The task force is trying to understand better what industrial uses are going on in the project area now, Commers said, and how residential and industrial use of the area can co-exist. At a recent task force meeting, a labor economist talked about trends around industrial uses and manufacturing and “where we are going as an economy,” Commers said.
“Industry is not what it was in 1950 when our zoning code around industry was structured,” Commers said. Though the area is home to businesses that “we typically think of as industrial [such as printing and recycling], some of it is not what we think of as industrial [artists’ studios, for example].” A microchip manufacturer could exist near residential areas, where a tar plant can’t, he said.
One potential flashpoint is the need or threat, depending on your point of view, of a westward extension of Pierce Butler Route that would connect warehouses on the south side of the railroad yards with Highway 280 via Robbins Street, wiping out the St. Anthony Park Community Gardens and possibly changing the character of housing on nearby blocks.
Jacobs, whose holdings include properties near that area, said it has to happen. “I personally think it’s going to be important to have a connection onto Pierce Butler if you want University [Avenue] to be friendly to pedestrians,” Jacobs said. The reduced street width will make some of the current turns between the warehouses and the University Avenue entrance to Highway 280 impossible for semi-trailers, she said, adding that large-truck traffic won’t mix well with increased pedestrian and bike use.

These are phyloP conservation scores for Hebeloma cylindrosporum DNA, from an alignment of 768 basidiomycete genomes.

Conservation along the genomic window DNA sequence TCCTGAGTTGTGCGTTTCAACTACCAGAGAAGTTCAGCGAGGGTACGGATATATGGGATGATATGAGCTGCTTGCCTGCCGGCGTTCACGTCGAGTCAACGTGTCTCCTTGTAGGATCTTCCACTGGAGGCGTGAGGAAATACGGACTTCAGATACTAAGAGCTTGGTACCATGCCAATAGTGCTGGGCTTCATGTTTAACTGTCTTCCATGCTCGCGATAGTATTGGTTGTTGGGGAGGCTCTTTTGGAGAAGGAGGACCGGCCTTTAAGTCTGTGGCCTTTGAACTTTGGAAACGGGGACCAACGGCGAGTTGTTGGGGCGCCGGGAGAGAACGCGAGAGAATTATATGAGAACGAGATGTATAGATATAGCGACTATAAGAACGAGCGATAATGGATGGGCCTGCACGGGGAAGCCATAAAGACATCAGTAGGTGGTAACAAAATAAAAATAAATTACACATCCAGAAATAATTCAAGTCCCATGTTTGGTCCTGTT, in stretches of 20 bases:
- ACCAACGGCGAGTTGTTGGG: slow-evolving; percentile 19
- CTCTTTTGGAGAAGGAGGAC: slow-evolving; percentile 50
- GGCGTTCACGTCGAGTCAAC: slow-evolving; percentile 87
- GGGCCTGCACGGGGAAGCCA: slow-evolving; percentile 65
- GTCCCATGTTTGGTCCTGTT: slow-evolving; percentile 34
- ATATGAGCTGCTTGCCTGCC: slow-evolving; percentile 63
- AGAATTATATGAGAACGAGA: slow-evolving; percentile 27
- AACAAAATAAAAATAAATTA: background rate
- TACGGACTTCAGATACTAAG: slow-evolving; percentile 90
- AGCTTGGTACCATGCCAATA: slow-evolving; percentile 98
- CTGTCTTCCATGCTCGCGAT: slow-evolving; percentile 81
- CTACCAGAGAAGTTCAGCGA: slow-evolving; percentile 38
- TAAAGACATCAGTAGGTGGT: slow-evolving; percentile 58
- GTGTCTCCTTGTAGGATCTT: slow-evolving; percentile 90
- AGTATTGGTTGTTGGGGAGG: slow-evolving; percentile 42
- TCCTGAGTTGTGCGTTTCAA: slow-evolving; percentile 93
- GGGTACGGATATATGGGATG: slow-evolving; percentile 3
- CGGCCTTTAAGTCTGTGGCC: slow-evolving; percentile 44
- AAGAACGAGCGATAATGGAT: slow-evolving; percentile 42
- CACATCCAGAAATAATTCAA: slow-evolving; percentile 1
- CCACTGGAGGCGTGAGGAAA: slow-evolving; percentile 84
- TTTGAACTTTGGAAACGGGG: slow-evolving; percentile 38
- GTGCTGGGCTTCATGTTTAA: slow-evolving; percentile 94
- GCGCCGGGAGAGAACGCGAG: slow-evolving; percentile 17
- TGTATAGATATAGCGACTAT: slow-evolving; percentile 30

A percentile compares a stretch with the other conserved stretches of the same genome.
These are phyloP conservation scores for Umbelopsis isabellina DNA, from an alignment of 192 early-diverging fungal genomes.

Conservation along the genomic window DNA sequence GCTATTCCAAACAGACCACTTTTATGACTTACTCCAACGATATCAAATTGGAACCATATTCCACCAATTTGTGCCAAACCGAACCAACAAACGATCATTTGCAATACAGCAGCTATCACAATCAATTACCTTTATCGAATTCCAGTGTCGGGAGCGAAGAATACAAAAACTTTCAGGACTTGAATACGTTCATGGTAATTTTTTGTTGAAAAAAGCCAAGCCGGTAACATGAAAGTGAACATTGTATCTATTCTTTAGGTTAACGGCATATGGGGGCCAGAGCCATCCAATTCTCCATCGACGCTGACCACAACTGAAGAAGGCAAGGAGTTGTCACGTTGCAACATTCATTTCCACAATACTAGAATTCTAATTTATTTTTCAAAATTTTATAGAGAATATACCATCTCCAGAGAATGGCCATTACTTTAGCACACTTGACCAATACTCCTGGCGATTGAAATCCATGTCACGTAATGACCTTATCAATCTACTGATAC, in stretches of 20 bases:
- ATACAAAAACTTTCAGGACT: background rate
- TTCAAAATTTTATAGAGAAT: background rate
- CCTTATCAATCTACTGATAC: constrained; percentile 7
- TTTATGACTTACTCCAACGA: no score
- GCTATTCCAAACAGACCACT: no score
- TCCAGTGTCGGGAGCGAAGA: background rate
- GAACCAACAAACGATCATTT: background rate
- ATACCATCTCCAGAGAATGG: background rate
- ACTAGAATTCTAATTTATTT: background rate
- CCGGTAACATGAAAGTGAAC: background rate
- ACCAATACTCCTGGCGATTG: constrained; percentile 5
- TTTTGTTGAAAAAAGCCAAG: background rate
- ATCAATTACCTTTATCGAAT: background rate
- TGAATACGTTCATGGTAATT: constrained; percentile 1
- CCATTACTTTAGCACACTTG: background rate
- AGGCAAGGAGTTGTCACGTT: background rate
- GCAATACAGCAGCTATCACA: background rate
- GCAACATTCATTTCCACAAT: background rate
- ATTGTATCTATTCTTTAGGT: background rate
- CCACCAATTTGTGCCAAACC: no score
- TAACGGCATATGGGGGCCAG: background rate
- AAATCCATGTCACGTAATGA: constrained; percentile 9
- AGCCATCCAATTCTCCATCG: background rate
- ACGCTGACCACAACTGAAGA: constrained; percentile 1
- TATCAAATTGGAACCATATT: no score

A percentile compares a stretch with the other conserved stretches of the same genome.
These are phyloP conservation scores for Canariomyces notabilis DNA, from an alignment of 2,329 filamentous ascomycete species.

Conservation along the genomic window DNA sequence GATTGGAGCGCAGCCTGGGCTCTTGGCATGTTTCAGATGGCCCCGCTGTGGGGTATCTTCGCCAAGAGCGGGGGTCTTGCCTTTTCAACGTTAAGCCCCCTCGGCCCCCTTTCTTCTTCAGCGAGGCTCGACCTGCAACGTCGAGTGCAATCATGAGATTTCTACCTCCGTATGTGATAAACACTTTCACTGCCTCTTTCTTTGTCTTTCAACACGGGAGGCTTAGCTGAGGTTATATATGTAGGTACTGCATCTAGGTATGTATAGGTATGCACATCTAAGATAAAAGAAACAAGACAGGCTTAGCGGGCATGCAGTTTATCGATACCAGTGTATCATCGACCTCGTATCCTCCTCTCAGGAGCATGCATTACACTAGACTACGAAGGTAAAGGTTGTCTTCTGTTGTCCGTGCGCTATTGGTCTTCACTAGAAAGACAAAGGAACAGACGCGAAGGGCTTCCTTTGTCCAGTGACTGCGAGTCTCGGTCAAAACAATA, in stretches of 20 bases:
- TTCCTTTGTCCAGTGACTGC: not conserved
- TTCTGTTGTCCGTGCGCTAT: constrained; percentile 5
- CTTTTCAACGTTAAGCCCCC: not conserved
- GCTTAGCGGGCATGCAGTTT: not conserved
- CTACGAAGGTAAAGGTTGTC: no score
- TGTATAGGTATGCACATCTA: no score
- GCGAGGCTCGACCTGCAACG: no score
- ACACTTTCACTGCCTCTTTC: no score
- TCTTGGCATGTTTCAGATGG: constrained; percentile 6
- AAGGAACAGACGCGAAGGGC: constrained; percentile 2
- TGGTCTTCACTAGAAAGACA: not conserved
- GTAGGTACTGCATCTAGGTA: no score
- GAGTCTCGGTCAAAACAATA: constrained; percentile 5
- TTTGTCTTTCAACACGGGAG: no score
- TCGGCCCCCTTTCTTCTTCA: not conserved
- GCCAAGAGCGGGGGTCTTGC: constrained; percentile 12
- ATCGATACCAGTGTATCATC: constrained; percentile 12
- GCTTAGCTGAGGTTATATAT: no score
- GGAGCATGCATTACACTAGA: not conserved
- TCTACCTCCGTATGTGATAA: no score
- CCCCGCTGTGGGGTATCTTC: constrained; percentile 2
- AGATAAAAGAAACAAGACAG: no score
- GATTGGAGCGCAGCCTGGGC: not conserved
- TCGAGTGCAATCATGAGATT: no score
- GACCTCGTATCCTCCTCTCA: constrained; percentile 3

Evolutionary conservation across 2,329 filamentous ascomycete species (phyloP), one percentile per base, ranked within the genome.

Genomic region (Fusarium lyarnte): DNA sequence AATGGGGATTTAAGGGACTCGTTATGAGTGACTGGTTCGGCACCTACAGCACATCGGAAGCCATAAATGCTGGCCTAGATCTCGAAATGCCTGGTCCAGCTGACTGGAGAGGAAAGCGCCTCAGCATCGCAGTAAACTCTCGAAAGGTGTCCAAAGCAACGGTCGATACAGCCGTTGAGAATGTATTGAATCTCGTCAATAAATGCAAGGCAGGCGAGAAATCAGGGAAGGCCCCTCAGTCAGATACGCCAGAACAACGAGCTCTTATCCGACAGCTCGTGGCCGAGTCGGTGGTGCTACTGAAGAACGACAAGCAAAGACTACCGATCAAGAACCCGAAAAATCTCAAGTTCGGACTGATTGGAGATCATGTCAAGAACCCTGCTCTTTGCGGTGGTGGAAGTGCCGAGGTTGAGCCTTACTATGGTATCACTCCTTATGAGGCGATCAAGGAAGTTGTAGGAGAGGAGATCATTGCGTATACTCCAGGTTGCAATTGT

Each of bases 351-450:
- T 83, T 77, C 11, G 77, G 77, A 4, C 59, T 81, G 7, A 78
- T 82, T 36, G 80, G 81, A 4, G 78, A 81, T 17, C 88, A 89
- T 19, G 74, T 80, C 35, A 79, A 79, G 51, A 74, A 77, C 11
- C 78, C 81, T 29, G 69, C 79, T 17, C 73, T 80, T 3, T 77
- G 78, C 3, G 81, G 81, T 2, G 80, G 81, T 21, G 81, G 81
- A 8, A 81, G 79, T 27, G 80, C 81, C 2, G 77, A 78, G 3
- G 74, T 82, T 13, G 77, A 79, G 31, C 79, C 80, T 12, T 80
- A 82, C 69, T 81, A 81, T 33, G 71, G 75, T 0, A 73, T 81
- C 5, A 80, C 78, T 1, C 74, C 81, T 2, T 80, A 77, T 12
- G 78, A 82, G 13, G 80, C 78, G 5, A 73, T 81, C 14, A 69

Properties along Capp Road, adjacent to the tracks, are “outdated,” Jacobs said, but “if all of a sudden there was a connection to Minneapolis, some of those properties might get developed,” increasing property values and contributing good jobs.
Richardson, who lives near the gardens, said some neighbors are determined to keep that from happening.
And if it does happen, the concerns aren’t limited to noise, smell, and safety issues around trucks, he said. “That creates a source of more through traffic, not just serving the industrial area,” he said, noting that it would be one more barrier to pedestrians, bikes and local traffic passing between the housing and small businesses in North and South St. Anthony Park.
Studies have limited power to control development, Connolly cautioned. “We can paint the prettiest picture we want, but it happens one pixel at a time,” he said.
Richardson is hoping that neighbors, instead of glazing over at the barrage of information, will “educate themselves about the opportunities this creates” and help plan the changes that light rail will inevitably bring. District councils are the best place to start, he said. “This district can be a model for how the rest of the city should be developing.”
Commers said the task force meetings are interesting and members like seeing a roomful of residents there.[MSOffice1] Meetings are held the second Tuesday of the month from 6 to 8 p.m. at South St. Anthony Recreation Center, 890 Cromwell Ave., and will continue through late spring or early summer.